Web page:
This chapter analyzes the role of grassroots organizations as natural helping systems for women’s empowerment in the rural areas of central Mexico. For almost three…
This chapter analyzes the role of grassroots organizations as natural helping systems for women’s empowerment in the rural areas of central Mexico. For almost three decades, productive projects have been the preferred strategy by the Mexican government in order to alleviate extreme poverty and promote women’s empowerment. Even if the impact of productive projects on women’s empowerment has been limited, grassroots organizations are created in order to have access to financial resources that have promoted the collective dimension of women’s empowerment. Through semi-structured interviews and participatory observation, this study retrieves the experience of women’s leadership, frustrated by changing public policy, local corruption, and political use of the social policy. In those difficult circumstances, grassroots organizations are fundamental tools for women’s well-being as they promote a specific understanding of empowerment, where family, community, and relatedness are values more important than competition and individualistic achievements.
This paper aims to extend Lewis and Simpson’s (2010) work on the complexity of (in)visibility and explores what it means to women’s entrepreneurship in Canada during the…
This paper aims to extend Lewis and Simpson’s (2010) work on the complexity of (in)visibility and explores what it means to women’s entrepreneurship in Canada during the COVID-19 pandemic.
This piece contributes to the special issue on COVID-19 and the impact on women entrepreneurs. Specifically, it applies an (in)visibility lens to argue that responses to COVID-19 in Canada negatively affect women entrepreneurs disproportionately and that while initiatives such as the Women Entrepreneurship Knowledge Hub (WEKH) are threatened, they can also serve as an agitator during this time to advocate for an inclusive recovery approach.
Despite progress through such government funded initiatives as the Women Entrepreneurship Strategy (WES), which is targeting more than $2bn (Cdn) in investments towards women entrepreneurs, structural inequality and the (in)visibility of women’s entrepreneurship has been amplified during COVID-19. Through a particular understanding of the (in)visibility vortex notion (Lewis and Simpson, 2010), it is concluded the (in)visibility of women entrepreneurs as deeply embedded and that there is a continued need to advocate for a gender and diversity lens, to ensure inclusive recovery that benefits women and diverse entrepreneurs.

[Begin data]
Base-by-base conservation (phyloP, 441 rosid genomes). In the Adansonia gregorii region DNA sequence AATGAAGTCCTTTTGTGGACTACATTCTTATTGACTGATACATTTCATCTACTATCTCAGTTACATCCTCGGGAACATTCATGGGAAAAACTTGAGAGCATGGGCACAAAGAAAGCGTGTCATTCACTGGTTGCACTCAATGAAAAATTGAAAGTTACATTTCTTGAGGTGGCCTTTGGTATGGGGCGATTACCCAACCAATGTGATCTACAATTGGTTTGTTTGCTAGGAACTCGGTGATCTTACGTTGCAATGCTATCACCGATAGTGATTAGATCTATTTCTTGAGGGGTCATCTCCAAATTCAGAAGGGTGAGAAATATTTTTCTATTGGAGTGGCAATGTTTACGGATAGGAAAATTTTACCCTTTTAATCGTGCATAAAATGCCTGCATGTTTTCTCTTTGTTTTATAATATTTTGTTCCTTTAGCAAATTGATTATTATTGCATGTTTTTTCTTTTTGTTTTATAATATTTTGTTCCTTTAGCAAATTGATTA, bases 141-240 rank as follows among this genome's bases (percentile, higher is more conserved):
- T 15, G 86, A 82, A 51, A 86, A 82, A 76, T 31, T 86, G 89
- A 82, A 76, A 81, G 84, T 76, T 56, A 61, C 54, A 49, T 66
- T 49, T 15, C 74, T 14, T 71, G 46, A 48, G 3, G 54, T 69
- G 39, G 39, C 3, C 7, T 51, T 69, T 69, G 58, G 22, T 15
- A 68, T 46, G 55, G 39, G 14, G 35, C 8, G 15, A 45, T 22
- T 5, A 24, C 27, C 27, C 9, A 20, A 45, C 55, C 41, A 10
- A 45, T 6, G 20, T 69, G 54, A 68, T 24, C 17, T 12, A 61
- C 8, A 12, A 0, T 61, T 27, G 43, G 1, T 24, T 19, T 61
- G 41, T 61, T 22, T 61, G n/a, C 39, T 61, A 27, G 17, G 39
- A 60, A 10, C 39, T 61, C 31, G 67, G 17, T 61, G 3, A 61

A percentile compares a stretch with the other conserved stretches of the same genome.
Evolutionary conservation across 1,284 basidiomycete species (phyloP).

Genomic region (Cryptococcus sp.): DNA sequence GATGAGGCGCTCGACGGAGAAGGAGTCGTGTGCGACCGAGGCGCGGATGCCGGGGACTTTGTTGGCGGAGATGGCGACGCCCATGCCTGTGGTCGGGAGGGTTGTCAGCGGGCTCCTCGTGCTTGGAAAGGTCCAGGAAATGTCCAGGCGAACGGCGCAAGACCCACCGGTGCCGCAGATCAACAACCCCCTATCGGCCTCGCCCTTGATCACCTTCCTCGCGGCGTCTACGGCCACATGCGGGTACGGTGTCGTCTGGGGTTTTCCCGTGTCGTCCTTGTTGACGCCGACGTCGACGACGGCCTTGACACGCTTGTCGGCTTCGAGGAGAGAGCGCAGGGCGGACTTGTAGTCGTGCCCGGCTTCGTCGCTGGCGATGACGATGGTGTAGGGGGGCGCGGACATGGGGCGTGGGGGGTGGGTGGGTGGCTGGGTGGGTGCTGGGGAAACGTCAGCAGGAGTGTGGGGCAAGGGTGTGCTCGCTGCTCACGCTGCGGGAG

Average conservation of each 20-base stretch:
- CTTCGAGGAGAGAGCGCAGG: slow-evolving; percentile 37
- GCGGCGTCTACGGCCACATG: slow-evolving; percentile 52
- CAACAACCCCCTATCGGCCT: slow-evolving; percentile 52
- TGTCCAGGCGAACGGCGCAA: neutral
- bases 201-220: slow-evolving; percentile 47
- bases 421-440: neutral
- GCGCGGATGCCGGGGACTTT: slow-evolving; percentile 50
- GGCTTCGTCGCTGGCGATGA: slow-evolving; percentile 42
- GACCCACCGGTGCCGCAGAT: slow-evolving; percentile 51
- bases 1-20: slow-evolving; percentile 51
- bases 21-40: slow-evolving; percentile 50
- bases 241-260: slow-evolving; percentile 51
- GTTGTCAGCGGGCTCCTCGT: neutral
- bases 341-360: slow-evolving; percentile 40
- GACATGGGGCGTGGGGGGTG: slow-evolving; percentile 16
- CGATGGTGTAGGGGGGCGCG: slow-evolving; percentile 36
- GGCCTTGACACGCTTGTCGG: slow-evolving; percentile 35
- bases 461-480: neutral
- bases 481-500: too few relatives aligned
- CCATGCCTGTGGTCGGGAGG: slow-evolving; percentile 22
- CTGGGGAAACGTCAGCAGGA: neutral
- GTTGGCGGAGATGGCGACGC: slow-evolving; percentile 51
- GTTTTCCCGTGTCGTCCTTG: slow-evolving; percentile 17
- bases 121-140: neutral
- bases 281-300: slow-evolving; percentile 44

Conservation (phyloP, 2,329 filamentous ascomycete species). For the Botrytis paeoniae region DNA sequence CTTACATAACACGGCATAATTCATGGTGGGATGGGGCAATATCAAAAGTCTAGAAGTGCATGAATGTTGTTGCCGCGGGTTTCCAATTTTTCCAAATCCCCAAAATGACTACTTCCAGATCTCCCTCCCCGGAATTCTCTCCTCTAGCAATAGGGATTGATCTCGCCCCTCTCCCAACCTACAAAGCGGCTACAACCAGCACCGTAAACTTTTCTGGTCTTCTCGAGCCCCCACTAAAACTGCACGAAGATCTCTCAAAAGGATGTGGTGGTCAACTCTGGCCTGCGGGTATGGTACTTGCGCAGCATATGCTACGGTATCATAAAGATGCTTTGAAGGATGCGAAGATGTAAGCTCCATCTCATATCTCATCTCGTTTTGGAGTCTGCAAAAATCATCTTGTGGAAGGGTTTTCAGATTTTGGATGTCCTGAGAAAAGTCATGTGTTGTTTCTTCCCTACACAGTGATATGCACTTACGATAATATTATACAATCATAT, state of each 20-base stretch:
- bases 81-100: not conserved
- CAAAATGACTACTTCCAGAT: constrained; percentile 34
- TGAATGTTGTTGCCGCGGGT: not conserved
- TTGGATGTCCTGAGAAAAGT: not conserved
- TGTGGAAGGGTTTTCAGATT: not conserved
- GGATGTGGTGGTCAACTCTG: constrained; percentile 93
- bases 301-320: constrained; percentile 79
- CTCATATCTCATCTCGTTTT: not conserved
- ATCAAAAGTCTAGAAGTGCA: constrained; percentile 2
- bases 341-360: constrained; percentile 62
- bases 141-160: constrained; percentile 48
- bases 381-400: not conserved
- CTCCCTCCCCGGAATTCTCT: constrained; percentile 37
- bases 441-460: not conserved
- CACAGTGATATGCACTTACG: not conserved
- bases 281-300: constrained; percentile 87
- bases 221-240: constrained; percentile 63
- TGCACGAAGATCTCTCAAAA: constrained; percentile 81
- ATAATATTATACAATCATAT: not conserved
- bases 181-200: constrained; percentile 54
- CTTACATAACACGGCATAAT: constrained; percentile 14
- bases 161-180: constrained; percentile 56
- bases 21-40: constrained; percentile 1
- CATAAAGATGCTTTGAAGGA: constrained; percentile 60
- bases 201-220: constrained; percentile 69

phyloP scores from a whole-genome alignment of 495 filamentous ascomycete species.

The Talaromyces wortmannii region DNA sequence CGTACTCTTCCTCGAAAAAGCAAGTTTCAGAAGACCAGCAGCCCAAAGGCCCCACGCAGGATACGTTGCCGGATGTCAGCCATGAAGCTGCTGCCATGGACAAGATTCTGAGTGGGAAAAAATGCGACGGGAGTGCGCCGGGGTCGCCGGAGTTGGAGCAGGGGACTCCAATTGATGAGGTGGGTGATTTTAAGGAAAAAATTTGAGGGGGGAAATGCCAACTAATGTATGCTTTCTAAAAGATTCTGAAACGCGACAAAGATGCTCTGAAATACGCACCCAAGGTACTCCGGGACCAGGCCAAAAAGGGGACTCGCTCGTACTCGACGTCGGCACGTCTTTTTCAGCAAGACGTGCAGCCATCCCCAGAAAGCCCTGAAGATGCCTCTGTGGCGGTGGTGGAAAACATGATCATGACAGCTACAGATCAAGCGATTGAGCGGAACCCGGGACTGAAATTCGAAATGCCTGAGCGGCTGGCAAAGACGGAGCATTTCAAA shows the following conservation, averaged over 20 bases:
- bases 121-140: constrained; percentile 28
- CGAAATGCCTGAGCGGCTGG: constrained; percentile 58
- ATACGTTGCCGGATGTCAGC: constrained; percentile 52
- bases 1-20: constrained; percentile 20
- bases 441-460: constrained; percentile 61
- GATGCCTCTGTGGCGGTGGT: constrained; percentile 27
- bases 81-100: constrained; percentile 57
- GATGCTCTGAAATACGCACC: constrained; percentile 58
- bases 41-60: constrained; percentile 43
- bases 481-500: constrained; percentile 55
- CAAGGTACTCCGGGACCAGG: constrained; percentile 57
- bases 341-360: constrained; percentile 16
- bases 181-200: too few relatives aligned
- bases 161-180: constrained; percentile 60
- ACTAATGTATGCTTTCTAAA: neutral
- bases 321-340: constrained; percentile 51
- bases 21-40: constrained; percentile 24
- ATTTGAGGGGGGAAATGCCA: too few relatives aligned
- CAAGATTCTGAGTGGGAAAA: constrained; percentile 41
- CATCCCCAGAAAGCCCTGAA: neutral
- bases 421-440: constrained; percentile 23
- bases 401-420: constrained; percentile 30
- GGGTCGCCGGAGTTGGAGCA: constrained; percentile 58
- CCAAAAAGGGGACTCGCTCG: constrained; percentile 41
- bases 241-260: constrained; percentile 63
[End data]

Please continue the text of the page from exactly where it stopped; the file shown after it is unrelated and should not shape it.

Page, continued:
An (in)visibility lens brings an important addition to the literature on women’s entrepreneurship, as well as illuminates the important differences within this broad category, deepening the understanding of these trends and their impact during COVID-19 pandemic. It highlights how the complexities of intersectionality are critical to understand, and their recognition can help to drive a clear evidence base, as well as advocacy. The piece call researchers and practitioners alike to consider the question under COVID-19, will these conditions create a new vortex in this domain, or can the work of organizations and researchers position gender and intersectionality in women entrepreneurship as a disrupter for the future?
Graduate or Undergraduate Entrepreneurship Majors
Entrepreneurship/Venture Capital (VC) Investing
The case highlights a women-founded venture capital firm that values investments in diverse entrepreneurs and an innovative retail business started by two minority entrepreneurs. Students will be asked whether the firm should invest in the venture and will also be asked to discuss models that may help transform the retail business into a VC-backed scalable technology business.
Expected learning outcomes
By the end of the discussion, students will be able to evaluate the feasibility and scalability of a new business venture; and evaluate the alignment between a venture capital company and a new venture.
Teaching Notes are available for educators only. Please contact your library to gain login details or email email@example.com to request teaching notes.
This case highlights the lack of resources for women and minority entrepreneurs as well as the underrepresentation of minority women in the VC industry.
CSS 3: Entrepreneurship
States that building bridges with political colleagues who do not share a common ideology can be difficult and that adopting a conciliatory approach without watering down…
States that building bridges with political colleagues who do not share a common ideology can be difficult and that adopting a conciliatory approach without watering down one’s principles raises its own challenges. Reports that as both an elected representative and researcher, the author collaborated with a number of her colleagues in an action learning team to analyse the results of adopting a Heart Politics approach towards their political antagonists, using strategic questioning as a participatory tool. Reveals that in the process the action learning team learned a great deal about the importance of genuine listening and relationship building and about how to cultivate trust and respect among a diverse group of community representatives.